Congolese witnesses in ICC-detention (3) Why the hurry?

Congolese witnesses for years in ICC-detention (3)

Why the hurry?

Three Congolese witnesses, who were imprisoned by the DRC, had to testify at the International Criminal Court in a trial in 2011. Upon arrival in The Hague – following a deal with national authorities – the men were detained by the ICC, and would immediately be sent back to the DRC after their testimonies. However, the witnesses applied for asylum in The Netherlands. Now they have spent more than three years in ICC-detention. Their long legal battle will come to an end during a proceeding in June before the Dutch council of state. Then, just before that crucial hearing takes place, the Dutch government tries to lift a court ban on sending the men back to DRC (see previous blogs for part 1 and 2).

Judge M.G.J. Parkins-de Vin still has many questions. Why the hurry, she wonders while addressing the legal representatives of the Dutch government: ‘Did you get any idea of why the urgency, of why the ICC wants to expel them now, while the substantive proceedings in the asylum case take place here, next week at the council of state?’ It might be good to know, Mrs. Parkins adds, that this last stretch will not take long. The council of state will take its decision in June. So why sending the Congolese men back now ‘while if fact they are kept here exactly because of the asylum procedure.’

It is the ICC itself, that exerts heavy pressure on The Netherlands, the two state advocates explain. They refer to a recent order by the ICC Appeal Chamber of 21 May, which reads:

‘The Appeals Chamber is deeply concerned by the fact that (…) the Witnesses continue to be in the Court’s detention centre. The Order of 20 January 2014 clearly and unambiguously instructed the Registrar to implement the cooperation agreement with the DRC and to return the Witnesses into its custody. The Appeals Chamber recalls that under article 44 (2) of the Headquarters Agreement, The Netherlands are under an obligation to carry out, at the request of the Court, the transport of a person in custody from the Court’s premises to the point of departure from the host State.’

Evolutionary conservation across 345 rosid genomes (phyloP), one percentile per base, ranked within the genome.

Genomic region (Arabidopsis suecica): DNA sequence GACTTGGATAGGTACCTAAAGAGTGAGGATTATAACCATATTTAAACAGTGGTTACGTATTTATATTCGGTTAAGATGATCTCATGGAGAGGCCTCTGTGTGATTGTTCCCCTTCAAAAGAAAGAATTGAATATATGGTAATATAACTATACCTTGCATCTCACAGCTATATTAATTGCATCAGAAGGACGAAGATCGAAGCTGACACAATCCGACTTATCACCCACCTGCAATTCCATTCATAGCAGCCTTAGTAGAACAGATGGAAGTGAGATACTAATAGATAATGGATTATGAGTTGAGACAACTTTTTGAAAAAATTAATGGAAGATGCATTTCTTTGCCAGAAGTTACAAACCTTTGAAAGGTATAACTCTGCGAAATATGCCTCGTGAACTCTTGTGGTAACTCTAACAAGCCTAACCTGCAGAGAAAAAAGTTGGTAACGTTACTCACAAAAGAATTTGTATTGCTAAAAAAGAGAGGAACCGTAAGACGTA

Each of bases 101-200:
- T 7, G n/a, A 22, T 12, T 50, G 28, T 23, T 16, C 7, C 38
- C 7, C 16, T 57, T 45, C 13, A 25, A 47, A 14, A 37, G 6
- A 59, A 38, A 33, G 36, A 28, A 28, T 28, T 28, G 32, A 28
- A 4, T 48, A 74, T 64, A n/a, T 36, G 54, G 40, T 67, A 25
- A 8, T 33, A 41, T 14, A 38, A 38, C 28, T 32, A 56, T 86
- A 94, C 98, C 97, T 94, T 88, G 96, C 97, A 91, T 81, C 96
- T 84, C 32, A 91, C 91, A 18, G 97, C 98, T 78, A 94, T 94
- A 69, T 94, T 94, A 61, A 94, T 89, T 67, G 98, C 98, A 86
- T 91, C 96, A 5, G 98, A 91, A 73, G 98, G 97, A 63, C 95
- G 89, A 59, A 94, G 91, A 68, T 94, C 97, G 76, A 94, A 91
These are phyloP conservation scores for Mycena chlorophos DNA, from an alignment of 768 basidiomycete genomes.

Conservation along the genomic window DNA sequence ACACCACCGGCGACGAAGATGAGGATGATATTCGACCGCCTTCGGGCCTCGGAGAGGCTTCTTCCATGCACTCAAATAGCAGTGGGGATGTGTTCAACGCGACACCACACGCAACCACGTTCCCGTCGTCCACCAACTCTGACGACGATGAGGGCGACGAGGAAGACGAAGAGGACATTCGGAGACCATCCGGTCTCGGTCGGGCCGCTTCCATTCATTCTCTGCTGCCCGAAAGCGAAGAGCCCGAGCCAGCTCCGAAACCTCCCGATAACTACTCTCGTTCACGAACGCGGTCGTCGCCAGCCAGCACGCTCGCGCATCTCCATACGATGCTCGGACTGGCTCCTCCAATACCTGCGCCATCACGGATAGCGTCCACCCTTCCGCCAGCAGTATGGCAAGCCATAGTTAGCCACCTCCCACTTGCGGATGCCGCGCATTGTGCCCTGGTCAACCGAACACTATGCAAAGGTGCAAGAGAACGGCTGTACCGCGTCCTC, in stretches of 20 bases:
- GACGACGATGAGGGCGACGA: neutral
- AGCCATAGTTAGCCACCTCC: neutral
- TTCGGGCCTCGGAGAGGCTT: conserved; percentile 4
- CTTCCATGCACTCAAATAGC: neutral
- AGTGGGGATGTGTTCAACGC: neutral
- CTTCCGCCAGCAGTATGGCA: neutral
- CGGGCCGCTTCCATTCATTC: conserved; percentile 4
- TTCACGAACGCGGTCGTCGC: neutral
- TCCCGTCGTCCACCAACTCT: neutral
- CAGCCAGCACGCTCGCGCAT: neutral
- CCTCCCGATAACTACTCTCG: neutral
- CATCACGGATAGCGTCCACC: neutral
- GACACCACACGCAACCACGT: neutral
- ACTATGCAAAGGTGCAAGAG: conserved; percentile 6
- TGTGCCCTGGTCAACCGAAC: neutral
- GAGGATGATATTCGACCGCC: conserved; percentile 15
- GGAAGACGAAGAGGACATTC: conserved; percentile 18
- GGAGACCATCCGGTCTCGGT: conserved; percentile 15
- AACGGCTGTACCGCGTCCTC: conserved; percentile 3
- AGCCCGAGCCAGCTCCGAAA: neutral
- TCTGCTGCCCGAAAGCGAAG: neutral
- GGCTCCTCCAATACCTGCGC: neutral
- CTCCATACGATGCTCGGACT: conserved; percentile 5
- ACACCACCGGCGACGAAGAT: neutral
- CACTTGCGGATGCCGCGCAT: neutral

‘There is no room for negotiations anymore,’ the state advocates tell judge Parkins-de Vin. The ICC is clearly fed up and doesn’t want to wait for the final results in this asylum case. ‘Apart from that I can only speculate,’ state advocate Elisabeth Pietermaat says.

But judge Parkins insists: why, after such a long time, suddenly there is no possibility to wait for one month until the national legal proceedings in the asylum case are finished? ‘The space you suggest isn’t there anymore,’ Pietermaat answers.

The judge then refers to the Headquarters Agreement, which regulates the relations between The Netherlands as host state and the ICC. If there are problems with transport there are several options to solve these matters: talks, negotiations and even arbitrage. She wants to know what powers the ICC has to demand cooperation from the Dutch authorities? And what happens if the ICC opens the doors of the detention centre? ‘There seems to be a long way to go, and before all those avenues have been taken, there will be a decision in the asylum case anyway.’ And apart from that, the judge says, the big question is whether a summary proceeding (often with a decision within 1 or 2 days) is suitable for such a complex case.

A telephone call

Judge Parkins orders a short break so the parties can rethink strategies and gain more information. Back in the court room Pietermaat explains that officials of the ministry of foreign affairs have managed to quickly contact the registrar of the ICC. In that phone call Herman von Hebel repeated he is bound to follow up the order from his appeals chamber. Things seem stuck. But then Pietermaat suddenly clarifies: ‘Either The Netherlands cooperate with this request, or The Netherlands will take over the detainees from the ICC.’ The judge, who had been asking whether deporting the witnesses now was the only available option, is very interested in that solution, that did not seem to exist a few minutes ago (the defense lawyers have been pressing for this possibility for years). But Pietermaat is quick to explain: ‘If the Netherlands accepts the three men, the playing field changes drastically.’ Her colleague Mrs Van Asperen adds that if the Dutch government takes over the three men, a whole new situation is created. Legally the Congolese will then become ‘ordinary’ asylumseekers.

New questions arrise. The judge wants to know what happens if The Netherlands are compelled to take over the witnesses? And will the protective measures agreed by the ICC and DRC in that case still be valid? The state advocates say this protection is valid now, while the men are still ICC-witnesses, and exactly that is the basis for expelling the men now – suggesting this all might alter when the circumstances change.